Kay has met the man of her dreams! I mean, he’s cute, he has a good job and a nice house and he’s super sweet. There’s only 1 red flag. He goes out to the bar for drinks with his friends nearly every single night. Kay wants him to spend more time with her at night, but tells herself that it’s not a problem and that as they fall deeper in love, his love of spending time with friends will lessen and he will spend more nights with her.
Kay had plans with her best friend on her birthday, but was left stood up at the restaurant. She called and texted her friend Amy multiple times but it had gone to voicemail. Kay immediately thought of the text message she sent to Amy yesterday and wondered if Amy took it seriously (it was a total joke), after all, she never texted back. She waited 15 more minutes and finally left the restaurant thinking that Amy ditched her. Kay was hurt and angry at Amy, after all, it was her birthday and it was mean to stand her up. Kay stewed about it until that evening when Amy called. She had forgotten her phone and had to go assist her mom immediately who was having a medical crisis. Plans with Kay had totally slipped her mind when she got the call about her mom.
Both are very different situations, but in both Kay has made assumptions that can cause emotional turmoil. This is a habit worth exploring. The italic statements are powerful declarations taken right from the chapter of this book.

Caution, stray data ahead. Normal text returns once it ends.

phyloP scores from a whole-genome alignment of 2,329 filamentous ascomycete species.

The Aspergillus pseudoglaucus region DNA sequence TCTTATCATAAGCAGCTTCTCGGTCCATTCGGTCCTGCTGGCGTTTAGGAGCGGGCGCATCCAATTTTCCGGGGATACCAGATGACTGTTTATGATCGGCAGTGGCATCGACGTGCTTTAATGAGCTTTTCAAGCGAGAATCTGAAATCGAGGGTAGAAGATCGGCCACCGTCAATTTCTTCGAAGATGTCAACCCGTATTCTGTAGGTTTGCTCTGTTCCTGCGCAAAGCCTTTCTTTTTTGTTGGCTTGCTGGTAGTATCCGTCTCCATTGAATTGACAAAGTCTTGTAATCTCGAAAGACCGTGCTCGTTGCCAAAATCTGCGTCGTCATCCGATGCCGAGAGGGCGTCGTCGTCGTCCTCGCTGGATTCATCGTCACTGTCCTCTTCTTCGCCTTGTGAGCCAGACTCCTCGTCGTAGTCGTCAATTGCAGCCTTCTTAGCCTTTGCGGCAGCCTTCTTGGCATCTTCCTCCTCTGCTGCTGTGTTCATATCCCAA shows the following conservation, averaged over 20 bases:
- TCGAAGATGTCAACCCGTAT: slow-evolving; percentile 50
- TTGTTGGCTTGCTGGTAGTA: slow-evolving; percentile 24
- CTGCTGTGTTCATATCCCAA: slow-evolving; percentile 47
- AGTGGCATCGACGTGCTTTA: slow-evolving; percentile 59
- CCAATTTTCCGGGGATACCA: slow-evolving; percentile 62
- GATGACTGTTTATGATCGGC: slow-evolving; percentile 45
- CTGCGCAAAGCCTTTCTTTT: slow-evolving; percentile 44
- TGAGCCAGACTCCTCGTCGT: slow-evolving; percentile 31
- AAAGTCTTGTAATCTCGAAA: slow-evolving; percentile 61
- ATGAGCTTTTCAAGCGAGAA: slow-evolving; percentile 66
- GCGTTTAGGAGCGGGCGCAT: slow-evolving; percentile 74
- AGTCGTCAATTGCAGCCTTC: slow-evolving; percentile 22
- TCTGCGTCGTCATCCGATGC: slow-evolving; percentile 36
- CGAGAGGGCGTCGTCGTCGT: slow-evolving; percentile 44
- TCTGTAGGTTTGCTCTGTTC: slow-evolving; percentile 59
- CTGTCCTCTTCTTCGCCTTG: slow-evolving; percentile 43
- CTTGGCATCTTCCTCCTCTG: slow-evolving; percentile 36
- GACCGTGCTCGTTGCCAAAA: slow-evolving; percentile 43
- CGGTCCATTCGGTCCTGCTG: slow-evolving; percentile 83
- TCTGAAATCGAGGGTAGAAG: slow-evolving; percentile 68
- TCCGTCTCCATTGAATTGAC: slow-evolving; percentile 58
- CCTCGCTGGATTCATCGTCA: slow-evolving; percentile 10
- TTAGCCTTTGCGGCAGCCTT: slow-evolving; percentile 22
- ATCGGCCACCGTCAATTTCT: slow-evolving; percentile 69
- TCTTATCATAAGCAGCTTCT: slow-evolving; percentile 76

We have a tendency to make assumptions about everything. We make assumptions, then take it personally, then blame them and then we react by sending emotional poison with our word.
We make assumptions everyday about everyone and every situation. We just DO.
All the sadness and drama you have lived in your life was rooted in making assumptions and taking things personally.
We create a lot of emotional poison just by making assumptions and taking it personally, because usually we start gossiping about our assumptions.
Often we make the assumption that our partners know what we think and we don’t have to say what we want. Then we feel hurt and say, “you should have known.”
We make all sorts of assumptions because we don’t have the courage to ask questions.
We have agreed that it is not safe to ask questions; we have agreed that if people love us then they should know what we want or how we feel.
To stop making assumptions sounds easy, but can be difficult to do. It is difficult because we often do exactly the opposite. We have these habits and routines that we aren’t even aware of. Understanding the importance of this agreement and becoming aware of our habits is the first step.
The day your stop making assumptions you will communicate cleanly and clearly, free of emotional poison.
Without making assumptions, your word becomes impeccable.
Just imagine the day that you stop making assumptions with your partner and eventually with everyone else in your life. Your way of communicating will change completely, and your relationships will no longer suffer from conflicts created by mistaken assumptions.
I hope this gives you something to think about. Pick up the book if you are compelled to do so ❤